The increase in the number of feral goats on the Japanese island of Amami-Oshima worries wildlife experts
AMAMI, Kagoshima — The number of feral goats on Amami-Oshima Island off southwestern Japan’s Kagoshima Prefecture, which can cause landslides and loss of rare plants, has increased by more than 30 percent in the past seven years, according to a prefectural government survey found.
Goats have also been found living in the mountains, which are listed as World Heritage Sites, and conservationists are concerned about their impact on the island’s flora and fauna.
Mamoru Tsuneda, 68, a nature photographer and guide living in Amami, who encounters wild goats every time he goes to the mountains, commented: “They appear everywhere in herds.” Previously, the animals were most often found on the cliffs along the coast, but in recent years they have also appeared in the mountains.
“For the goats, it doesn’t matter if it’s a natural heritage site. They are active at night and graze down to their roots. Rare plants are also eaten,” Tsuneda said.
He says that when the weeds are eaten and the soil is exposed, the dirt and sand will run off, which will affect the ecosystem of the mountains. “We have to act upstream. It’s too late once they spread into the mountains, so we have to catch them quickly,” the photographer said.
In July 2021, the Kagoshima Prefectural Government researched the number and location of feral goats on the island on eight different routes by boat and confirmed 642 animals, 165 more than the previous survey in 2002. The prefecture also confirmed that the animals live in the mountains, including in the natural heritage area, from the images taken by the motion detector cameras installed in the forest and traces such as excrement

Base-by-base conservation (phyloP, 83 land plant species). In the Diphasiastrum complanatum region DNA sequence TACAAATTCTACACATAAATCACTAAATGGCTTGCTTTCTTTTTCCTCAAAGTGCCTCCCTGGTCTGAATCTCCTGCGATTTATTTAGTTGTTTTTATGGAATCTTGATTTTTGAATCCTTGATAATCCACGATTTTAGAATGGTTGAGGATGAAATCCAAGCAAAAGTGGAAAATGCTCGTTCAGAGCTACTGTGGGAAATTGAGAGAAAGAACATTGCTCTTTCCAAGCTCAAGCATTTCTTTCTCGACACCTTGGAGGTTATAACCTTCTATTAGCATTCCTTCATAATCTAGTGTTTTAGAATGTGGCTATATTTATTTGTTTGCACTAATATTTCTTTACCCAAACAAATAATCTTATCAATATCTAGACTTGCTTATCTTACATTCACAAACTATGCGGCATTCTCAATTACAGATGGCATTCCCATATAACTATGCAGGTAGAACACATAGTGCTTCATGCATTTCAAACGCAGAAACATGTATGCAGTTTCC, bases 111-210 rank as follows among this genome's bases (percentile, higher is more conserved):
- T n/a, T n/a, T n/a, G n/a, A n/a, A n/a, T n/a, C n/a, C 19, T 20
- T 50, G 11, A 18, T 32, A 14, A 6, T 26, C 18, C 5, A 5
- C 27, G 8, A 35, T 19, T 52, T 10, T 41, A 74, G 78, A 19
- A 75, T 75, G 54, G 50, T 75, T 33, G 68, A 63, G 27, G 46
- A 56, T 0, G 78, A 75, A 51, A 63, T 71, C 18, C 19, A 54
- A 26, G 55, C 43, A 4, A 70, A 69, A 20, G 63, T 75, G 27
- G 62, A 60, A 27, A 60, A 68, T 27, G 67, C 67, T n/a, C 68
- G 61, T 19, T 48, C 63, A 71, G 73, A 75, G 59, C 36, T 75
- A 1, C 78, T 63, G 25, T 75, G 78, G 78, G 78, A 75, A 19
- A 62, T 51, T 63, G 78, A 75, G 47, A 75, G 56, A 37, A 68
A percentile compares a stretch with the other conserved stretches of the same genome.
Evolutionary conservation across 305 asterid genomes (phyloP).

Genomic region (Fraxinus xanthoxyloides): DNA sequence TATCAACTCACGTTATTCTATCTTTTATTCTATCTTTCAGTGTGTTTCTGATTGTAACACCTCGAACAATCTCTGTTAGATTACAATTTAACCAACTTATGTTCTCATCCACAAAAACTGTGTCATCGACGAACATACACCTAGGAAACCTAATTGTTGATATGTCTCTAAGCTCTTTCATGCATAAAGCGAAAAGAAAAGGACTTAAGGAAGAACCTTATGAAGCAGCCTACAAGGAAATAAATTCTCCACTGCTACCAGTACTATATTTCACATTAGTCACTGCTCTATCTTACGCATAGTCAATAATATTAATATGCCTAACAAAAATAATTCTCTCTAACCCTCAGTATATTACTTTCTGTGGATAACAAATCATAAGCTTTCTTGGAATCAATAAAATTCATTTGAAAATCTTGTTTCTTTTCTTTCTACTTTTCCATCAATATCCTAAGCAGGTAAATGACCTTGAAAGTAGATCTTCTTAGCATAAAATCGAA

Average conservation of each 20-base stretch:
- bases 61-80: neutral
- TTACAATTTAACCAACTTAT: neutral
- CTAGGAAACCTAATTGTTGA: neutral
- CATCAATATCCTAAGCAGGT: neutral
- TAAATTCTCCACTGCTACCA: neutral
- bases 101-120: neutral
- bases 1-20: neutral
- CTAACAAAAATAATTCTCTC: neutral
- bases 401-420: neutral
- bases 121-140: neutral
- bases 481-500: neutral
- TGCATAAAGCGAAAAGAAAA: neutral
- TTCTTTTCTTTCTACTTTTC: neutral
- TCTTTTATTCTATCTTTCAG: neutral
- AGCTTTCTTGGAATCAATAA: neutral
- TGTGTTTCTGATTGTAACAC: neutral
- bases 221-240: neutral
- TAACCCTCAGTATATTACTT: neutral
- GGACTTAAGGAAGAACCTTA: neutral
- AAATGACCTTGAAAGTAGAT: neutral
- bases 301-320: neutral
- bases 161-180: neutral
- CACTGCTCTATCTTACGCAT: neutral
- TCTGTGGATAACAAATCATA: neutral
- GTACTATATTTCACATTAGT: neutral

As a countermeasure, the five municipalities on the island have been capturing 200 to 300 goats per year since 2016, but their numbers continue to increase. While those involved in the hunting association are responsible for capturing the animals, many say they are not motivated to capture goats due to various legal restrictions, including the requirement that people killed with weapons fire pits are buried and those intended for personal consumption are captured. alive and slaughtered in a slaughterhouse.
The prefectural government said it will examine effective methods of capturing goats in fiscal 2022 taking note of the remote Ogasawara Islands in southern Tokyo, where authorities have successfully eradicated feral goats on some of the islets by driving them into fence traps and other measures.
On Amami-Oshima Island, goats that had been kept as livestock became feral because they were allowed to roam freely, and the problem became apparent around 2007. The following year, the five municipalities of the island enacted an ordinance prohibiting free-roaming goats and have since worked to capture them.
(Japanese original by Kazuaki Kanda, Amami Local Bureau)